Mobile Advertising & Ad-Blocking War Intensifies

Mobile Ad Blocking WarA 2015 Reuters Institute digital news report found significant consumer dissatisfaction with online advertising, expressed through the rapid take up of ad blockers and disquiet over the blurring lines between editorial and advertising. Reuters found that 47% of a US sample and 39% of a UK sample used ad-blocking technology, and the IAB has similarly found 34% of US adults use ad blockers.

Eyeo’s popular desktop ad blocker has been on the market since 2006 and has gained as much as ~40% market enetration in the US. It reports >400m total downloads of its software. Ad blockers for desktop advertising do pose a threat to the digital marketing industry if advertisers shy away from marketing on websites knowing that a large portion of their ads won’t be seen.

Ad Blocking on Mobile SmartPhones
Smaller screen sizes on mobile and poor battery life means mobile ad-blocking may appear to have an even greater up-take rate than desktop. It therefore seems to be a threat to mobile advertising – but there is a big difference between browser-based and in-app ads, where ad blockers are unlikely to be feasible due to privacy infringement rights. Ad blocking is less a threat as in-app ads account for ~80% of the total $50bn global mobile ad market, and standards dictate that ad blockers cannot interfere with other apps.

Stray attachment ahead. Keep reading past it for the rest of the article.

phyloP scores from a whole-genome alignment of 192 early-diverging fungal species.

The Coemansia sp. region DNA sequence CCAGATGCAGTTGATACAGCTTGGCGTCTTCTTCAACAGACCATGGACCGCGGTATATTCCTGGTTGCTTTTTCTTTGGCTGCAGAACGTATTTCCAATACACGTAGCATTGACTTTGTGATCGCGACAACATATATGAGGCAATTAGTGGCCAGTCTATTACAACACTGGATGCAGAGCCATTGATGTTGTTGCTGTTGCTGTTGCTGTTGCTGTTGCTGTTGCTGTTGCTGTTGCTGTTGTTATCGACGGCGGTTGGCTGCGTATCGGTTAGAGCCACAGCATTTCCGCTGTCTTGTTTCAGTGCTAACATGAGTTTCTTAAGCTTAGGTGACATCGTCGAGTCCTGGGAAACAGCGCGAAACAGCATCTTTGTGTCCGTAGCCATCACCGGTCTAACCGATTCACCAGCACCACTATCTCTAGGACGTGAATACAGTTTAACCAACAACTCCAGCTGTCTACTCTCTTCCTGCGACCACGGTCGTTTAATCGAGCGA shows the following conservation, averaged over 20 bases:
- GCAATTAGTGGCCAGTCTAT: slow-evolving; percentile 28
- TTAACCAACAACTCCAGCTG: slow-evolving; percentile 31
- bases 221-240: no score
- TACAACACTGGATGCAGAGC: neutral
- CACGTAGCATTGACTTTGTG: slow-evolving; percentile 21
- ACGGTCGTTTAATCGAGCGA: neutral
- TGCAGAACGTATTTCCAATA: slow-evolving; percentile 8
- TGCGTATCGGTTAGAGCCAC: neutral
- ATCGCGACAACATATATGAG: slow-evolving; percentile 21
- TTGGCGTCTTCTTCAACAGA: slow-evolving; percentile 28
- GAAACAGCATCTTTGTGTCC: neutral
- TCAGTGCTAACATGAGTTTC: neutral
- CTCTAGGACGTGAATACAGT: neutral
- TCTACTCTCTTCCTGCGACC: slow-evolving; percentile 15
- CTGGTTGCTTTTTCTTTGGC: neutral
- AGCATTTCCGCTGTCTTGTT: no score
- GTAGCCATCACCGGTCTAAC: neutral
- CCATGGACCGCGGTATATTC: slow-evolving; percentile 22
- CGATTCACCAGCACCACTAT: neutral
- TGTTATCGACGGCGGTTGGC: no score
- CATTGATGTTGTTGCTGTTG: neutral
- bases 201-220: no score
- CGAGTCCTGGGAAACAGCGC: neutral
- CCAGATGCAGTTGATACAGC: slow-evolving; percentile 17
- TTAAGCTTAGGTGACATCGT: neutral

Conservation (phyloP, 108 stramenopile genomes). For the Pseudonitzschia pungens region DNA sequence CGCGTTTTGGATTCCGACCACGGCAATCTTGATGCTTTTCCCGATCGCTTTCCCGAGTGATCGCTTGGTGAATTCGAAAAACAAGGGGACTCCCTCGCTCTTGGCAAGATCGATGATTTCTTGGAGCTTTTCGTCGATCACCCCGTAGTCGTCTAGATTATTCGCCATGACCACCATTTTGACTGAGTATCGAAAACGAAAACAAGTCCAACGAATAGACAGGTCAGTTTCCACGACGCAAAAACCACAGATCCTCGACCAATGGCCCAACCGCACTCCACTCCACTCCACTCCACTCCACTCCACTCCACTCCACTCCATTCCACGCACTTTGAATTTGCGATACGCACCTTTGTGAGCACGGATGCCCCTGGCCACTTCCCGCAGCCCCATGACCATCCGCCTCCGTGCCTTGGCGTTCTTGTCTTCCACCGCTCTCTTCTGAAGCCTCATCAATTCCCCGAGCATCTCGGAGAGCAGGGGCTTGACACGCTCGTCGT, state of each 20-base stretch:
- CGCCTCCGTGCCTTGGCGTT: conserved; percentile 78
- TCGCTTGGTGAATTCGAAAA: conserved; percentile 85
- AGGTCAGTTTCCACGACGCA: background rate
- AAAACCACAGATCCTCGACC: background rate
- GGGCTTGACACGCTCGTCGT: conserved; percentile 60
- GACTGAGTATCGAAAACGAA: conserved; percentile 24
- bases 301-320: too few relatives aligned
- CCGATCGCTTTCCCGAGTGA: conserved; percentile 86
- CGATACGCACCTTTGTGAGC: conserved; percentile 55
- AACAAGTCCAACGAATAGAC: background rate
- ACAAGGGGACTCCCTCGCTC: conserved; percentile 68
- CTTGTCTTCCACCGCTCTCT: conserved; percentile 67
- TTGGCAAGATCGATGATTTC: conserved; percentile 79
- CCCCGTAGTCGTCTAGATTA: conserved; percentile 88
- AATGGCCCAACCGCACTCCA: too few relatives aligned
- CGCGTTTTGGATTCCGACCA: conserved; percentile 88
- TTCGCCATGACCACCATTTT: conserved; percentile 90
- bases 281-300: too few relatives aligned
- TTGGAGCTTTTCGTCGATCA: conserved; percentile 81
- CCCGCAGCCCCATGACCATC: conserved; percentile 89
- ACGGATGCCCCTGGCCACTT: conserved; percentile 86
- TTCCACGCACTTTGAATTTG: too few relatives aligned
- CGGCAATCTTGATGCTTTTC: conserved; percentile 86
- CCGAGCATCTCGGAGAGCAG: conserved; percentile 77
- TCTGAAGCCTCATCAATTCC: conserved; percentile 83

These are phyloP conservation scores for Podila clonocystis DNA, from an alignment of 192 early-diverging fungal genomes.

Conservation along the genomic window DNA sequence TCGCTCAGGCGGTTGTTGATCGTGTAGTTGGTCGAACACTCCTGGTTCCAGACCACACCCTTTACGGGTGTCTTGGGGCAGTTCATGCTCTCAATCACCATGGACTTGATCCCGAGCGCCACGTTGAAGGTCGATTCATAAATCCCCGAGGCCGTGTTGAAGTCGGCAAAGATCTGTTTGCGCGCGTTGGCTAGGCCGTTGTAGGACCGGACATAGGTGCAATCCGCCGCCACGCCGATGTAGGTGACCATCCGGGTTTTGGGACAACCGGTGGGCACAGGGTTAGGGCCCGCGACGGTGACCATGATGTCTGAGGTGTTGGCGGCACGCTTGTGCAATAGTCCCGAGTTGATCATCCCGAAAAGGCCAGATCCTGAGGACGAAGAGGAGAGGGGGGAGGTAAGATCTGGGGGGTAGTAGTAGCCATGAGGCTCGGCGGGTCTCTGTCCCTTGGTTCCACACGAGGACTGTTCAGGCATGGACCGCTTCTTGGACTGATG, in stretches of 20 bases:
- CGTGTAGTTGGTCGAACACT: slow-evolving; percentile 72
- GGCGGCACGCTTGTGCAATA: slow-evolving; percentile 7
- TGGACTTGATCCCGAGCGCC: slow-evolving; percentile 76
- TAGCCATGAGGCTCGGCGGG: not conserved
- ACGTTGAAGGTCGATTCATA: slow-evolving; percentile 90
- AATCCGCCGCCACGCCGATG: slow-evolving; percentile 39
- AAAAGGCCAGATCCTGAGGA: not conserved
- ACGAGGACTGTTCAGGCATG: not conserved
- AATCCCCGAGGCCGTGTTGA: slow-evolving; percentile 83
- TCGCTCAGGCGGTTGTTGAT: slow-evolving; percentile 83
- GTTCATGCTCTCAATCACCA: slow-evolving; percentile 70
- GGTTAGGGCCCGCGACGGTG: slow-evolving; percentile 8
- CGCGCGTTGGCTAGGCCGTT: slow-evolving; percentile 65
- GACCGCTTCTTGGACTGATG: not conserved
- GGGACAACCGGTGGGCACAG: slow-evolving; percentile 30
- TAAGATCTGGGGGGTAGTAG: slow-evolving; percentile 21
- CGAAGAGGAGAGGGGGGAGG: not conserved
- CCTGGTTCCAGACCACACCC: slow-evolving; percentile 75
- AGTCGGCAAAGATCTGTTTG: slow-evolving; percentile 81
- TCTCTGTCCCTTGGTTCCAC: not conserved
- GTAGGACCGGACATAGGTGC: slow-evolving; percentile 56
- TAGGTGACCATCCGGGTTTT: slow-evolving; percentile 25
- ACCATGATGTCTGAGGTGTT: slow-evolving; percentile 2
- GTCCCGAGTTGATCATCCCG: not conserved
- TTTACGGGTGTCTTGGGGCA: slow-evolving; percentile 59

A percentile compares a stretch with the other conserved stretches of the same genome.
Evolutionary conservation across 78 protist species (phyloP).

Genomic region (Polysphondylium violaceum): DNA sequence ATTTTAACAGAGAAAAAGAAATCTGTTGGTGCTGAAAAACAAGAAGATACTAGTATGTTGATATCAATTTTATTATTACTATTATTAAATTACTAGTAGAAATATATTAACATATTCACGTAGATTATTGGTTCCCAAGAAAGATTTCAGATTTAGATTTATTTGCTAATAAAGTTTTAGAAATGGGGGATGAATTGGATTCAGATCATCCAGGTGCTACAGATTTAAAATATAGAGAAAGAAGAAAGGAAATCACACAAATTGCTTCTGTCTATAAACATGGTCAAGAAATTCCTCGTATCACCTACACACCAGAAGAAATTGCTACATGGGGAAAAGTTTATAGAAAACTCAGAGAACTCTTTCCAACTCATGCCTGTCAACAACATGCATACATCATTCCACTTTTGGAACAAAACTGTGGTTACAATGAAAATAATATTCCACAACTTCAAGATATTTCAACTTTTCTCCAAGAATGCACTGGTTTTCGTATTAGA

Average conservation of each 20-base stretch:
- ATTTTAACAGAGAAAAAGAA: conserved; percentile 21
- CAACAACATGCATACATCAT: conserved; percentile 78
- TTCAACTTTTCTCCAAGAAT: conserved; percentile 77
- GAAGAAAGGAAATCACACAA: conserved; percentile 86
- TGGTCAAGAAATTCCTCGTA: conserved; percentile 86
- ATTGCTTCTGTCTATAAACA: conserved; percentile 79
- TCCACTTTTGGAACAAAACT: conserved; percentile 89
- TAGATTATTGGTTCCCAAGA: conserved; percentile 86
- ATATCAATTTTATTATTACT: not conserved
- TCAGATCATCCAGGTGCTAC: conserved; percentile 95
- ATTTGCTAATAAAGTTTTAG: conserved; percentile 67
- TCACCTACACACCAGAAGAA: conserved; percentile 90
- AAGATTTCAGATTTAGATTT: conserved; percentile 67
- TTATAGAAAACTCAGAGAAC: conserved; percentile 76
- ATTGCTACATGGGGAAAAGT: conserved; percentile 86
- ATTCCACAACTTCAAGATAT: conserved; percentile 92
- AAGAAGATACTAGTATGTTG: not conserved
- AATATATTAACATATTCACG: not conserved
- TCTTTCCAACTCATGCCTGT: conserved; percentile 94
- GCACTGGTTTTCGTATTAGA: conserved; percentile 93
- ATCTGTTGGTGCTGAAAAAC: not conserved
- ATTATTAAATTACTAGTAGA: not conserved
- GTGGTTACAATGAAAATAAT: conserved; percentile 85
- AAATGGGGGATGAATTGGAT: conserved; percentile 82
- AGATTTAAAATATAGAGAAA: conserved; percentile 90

Mobile ad-blocking browsers are in essence the same approach as desktop ad blocking: the user simply has to download an ad-blocking browser. The launch of iOS9 brings ad blocking (or “content” blocking as described by Apple) to Apple’s mobile web browser, Safari. Users can download an ad-blocking app such as Crystal, which will in turn block ads from Safari once this functionality has been enabled in the iOS settings. Eyeo has also developed an ad-blocking browser for mobile.

In-app ad-blocking via data packet inspection appears to be the only route to blocking in-app advertising. This necessitates the network provider having access to a user’s data traffic and would thus likely infringe privacy rights. Data packet inspection is yet to be commercially launched successfully as a form of mobile ad blocking but could be the method adopted by Shine, an Israeli ad-blocking start-up whose shareholders include Horizon Ventures – the investment fund of Li Ka-shing.

Google’s Doubleclick the leading Ad Network for Publishers let them Publish abnormally high 5+ Ads / Page which kills the user experience and this is the primary reason Users cited in their Vote on why they are using Ad Blocking Software – “Limit Visual Clutter” and “Speed Up Browsing” [Source:]. Hopefully, someone from Google Ads team is reading this article and make necessary changes.

Comments are closed.